Houston’s Daily Covid-19 Tally Inflated by Months-Old Cases

Houston-area health authorities are overstating the number of new Covid-19 cases as data teams struggle to work through a backlog of old test results in the third-largest U.S. county.

On an almost daily basis, Harris County Public Health releases a tally of what it calls “new cases” that a Bloomberg analysis found includes hundreds of diagnoses that are weeks or months old. On Tuesday, for example, more than 70% of the new cases disclosed actually were detected prior to this month and some dated as far back as June.

The confusion means authorities may be exaggerating the current severity of the outbreak — and were unknowingly understating the extent of the crisis in June and July, when hospitals were stretched to their limits. The situation also highlights the dilemma facing political leaders imposing mask mandates and other restrictions based on what they presume is accurate, timely data.

Texas Governor Greg Abbott signaled he may relax some anti-virus restrictions as soon as this week. The Republican leader was widely blamed for fanning a resurgence in the outbreak when he reopened the economy in May, only to reverse himself before the end of June. Meanwhile, Houston Mayor Sylvester Turner extended the ban on parades, festivals and 5K runs through the end of the year, although limited-capacity events such as the symphony and football tailgate parties will be allowed.

“This is a big thing, to name the numbers,” said Dizhi Marlow, a spokeswoman for Harris County Public Health. “We don’t want to give people a false sense of the increase.”

Almost eight months into the worldwide outbreak that’s killed almost 900,000, governments and public-health authorities are still grappling with whether and how to reopen paralyzed economies. Europe and India are on the brink of new waves of infection while New York City plans to allow restaurants to serve diners indoors, albeit at reduced capacity.

In Texas, Harris County’s overstatements have been unintentional and the result of a deluge of sometimes incomplete data from state health officials dealing with a backlog of test results, Marlow said. While the county works on clearing the excess of old cases, it is trying to find a way to provide the public with a clearer picture of how many of the new cases are really new, she said.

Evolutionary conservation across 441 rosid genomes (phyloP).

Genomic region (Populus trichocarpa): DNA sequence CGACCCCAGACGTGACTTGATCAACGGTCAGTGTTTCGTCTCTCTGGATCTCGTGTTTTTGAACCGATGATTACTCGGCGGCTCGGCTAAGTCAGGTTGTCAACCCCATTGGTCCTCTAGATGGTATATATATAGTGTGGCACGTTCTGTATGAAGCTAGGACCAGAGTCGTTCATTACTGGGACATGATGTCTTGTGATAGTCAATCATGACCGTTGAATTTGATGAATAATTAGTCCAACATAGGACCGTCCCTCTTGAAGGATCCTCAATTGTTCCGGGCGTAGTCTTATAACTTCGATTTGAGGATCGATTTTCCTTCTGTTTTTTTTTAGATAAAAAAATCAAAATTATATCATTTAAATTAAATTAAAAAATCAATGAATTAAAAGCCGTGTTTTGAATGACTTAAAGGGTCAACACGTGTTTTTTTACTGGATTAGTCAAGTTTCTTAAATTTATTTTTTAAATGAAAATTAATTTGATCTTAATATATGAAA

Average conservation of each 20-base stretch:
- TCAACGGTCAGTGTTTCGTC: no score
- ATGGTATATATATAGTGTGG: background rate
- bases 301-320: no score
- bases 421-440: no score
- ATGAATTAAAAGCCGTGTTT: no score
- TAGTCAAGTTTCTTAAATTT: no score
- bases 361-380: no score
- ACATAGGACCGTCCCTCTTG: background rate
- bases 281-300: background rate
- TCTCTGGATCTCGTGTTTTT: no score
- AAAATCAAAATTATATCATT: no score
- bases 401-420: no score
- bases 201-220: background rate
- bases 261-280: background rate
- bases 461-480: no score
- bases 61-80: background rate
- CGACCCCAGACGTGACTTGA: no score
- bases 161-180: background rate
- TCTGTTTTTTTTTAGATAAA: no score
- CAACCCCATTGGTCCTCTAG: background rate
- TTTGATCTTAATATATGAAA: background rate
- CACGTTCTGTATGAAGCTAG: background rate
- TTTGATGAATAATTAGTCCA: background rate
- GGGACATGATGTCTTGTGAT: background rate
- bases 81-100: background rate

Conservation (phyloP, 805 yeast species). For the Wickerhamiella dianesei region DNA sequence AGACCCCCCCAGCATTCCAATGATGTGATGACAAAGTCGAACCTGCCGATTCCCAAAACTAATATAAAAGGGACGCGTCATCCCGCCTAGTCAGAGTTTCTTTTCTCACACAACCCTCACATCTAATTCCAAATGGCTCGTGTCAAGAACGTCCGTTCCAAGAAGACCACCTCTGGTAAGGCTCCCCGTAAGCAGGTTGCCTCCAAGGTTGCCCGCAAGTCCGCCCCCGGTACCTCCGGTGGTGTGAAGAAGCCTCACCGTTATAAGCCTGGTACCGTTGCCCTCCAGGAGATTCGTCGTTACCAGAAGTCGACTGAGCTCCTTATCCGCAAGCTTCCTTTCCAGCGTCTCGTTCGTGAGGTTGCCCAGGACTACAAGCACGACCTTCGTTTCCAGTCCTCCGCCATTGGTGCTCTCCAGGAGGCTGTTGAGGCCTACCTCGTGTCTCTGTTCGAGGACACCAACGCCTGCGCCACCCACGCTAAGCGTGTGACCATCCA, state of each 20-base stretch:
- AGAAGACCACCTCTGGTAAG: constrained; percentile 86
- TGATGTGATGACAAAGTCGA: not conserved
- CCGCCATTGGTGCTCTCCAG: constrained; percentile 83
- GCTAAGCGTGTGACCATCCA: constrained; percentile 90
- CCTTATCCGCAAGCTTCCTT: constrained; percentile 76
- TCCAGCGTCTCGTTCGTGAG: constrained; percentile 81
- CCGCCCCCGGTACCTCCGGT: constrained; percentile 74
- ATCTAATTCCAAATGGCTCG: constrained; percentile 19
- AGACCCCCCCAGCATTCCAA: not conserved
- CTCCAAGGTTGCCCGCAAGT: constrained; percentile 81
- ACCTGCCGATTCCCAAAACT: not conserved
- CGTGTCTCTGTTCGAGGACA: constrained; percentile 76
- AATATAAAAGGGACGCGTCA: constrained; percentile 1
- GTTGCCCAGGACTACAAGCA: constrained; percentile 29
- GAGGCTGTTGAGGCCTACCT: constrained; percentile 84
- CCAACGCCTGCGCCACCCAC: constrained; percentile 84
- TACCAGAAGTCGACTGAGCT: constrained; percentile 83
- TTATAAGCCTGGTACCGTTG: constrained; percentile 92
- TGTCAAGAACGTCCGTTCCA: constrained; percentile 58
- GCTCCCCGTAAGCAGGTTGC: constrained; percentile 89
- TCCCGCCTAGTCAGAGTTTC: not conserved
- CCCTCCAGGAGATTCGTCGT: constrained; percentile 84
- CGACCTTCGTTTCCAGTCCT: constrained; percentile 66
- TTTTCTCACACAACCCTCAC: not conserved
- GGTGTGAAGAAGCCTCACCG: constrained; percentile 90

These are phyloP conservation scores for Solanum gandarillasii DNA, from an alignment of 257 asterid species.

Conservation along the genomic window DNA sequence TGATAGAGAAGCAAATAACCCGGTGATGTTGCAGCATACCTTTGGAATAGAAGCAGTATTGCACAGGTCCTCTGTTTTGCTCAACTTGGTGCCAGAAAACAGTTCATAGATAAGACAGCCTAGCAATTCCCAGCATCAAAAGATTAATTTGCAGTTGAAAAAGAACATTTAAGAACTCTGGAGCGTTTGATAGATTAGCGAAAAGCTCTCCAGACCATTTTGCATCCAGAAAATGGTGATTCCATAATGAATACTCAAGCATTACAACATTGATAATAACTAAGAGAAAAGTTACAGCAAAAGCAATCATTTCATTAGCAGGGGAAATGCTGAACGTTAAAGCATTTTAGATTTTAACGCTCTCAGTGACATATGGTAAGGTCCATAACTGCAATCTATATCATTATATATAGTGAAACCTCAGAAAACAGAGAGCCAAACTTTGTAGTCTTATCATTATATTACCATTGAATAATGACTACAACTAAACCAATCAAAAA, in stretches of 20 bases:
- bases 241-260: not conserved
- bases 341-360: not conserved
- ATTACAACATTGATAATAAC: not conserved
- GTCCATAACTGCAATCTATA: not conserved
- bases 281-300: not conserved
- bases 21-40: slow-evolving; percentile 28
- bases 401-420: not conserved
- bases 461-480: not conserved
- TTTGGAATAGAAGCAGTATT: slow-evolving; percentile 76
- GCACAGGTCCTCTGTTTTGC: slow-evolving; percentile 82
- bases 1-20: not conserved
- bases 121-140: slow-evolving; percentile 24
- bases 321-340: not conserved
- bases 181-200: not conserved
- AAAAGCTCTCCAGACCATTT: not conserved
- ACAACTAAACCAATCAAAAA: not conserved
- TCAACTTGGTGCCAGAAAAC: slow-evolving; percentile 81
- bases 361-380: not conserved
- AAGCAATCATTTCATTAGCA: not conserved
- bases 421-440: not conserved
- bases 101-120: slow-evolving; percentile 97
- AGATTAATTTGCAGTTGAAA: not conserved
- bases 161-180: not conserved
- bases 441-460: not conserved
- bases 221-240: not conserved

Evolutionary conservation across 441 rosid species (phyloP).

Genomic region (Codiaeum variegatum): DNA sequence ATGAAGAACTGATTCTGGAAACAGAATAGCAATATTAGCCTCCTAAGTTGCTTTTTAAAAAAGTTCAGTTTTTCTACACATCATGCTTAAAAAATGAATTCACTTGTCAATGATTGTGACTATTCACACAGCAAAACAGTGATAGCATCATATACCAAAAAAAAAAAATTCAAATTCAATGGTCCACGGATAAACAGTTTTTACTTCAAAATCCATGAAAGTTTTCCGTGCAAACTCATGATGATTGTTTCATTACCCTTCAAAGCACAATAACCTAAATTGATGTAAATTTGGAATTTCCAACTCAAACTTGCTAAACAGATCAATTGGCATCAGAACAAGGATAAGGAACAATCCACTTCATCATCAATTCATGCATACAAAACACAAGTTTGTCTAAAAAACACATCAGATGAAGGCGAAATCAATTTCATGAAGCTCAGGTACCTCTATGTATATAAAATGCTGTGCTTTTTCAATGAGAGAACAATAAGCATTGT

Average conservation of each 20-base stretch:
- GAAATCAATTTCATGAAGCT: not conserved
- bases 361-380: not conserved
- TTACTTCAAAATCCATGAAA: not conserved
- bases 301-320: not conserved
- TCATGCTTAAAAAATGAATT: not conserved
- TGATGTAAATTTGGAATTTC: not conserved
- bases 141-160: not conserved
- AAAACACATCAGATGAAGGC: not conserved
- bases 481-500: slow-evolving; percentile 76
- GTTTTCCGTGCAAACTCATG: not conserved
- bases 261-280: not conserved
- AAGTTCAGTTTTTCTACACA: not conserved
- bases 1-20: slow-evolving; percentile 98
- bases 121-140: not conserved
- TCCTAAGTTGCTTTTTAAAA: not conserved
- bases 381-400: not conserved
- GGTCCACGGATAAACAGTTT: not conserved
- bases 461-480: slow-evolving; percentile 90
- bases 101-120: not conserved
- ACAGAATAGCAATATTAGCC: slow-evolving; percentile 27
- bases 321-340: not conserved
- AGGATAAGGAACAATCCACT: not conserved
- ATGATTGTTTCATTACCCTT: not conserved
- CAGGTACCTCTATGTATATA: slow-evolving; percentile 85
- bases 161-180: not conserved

Of the 514 “new” cases reported by Harris County on Tuesday, 123 dated to August and 145 were from July, the data showed. Another 99 were from June.

“They’re calling them new cases because they are new to them,” said Joe Wohleber, a Houston engineer and data analyst who was one of the first to highlight the discrepancies in a series of social-media posts. “But what do cases from June and July have to do with what we’re dealing with on the ground now?”

Information Gaps

Because of the challenges involved in obtaining real-time figures, Harris County Judge Lina Hidalgo has been using an array of data points to assess the progress of the virus. Hidalgo, the highest-ranking county executive, has been an ardent advocate of strict controls to combat the pandemic.

“Local health officials, local media, and residents have known state backlogs have been an issue since the start of the pandemic which is why when it comes to making policy decisions we do not rely on daily case counts alone,” a spokesman for Hidalgo said in an email.

Harris County has been receiving data dumps of old cases a couple of times a week and as of Wednesday morning was still trying to work though the backlog.

One of the challenges of processing the information is that some test results are missing addresses or phone numbers, which complicates figuring out whether to assign them to the city of Houston or a suburban area outside the municipal limits, Marlow said.

‘Under The Bus’

David Persse, Houston’s director of emergency medical services, said it may be unfair to “throw the state under the bus” given the unprecedented mass of testing data flowing into a computer system that until very recently wasn’t up to the task.

Collecting personal information about those who test positive has also been complicated by the use of stadium-sized testing facilities that aren’t set up to gather the same level of detail as traditional physicians’ offices. Previous outbreaks of meningitis and tuberculosis were simpler to track because initial reports originated from doctors rather than mass testing clinics, Persse said.

The Texas Department of State Health Services more than doubled its test-processing capacity at the beginning of August to cope, and has been training labs and hospitals how to properly code filings so they move smoothly through the state’s system, Lara Anton, a department spokeswoman, said Wednesday. Backups and glitches also were traced to computing-language conflicts and the archaic use of fax machines in some corners of the state to submit reports, she said.

Other counties around the Lone Star state already have figured out how to parse new cases from old ones. Nueces County, which includes Corpus Christi, notified residents on its virus dashboard that the 38 cases reported there for Monday excluded five newly-discovered diagnoses from earlier dates. Dallas and other counties routinely do the same.

“I don’t think this is a Harris County issue because this all stems from issues at the state level,” Wohleber said. “But what the county can control is the phrasing of their new-case language.”

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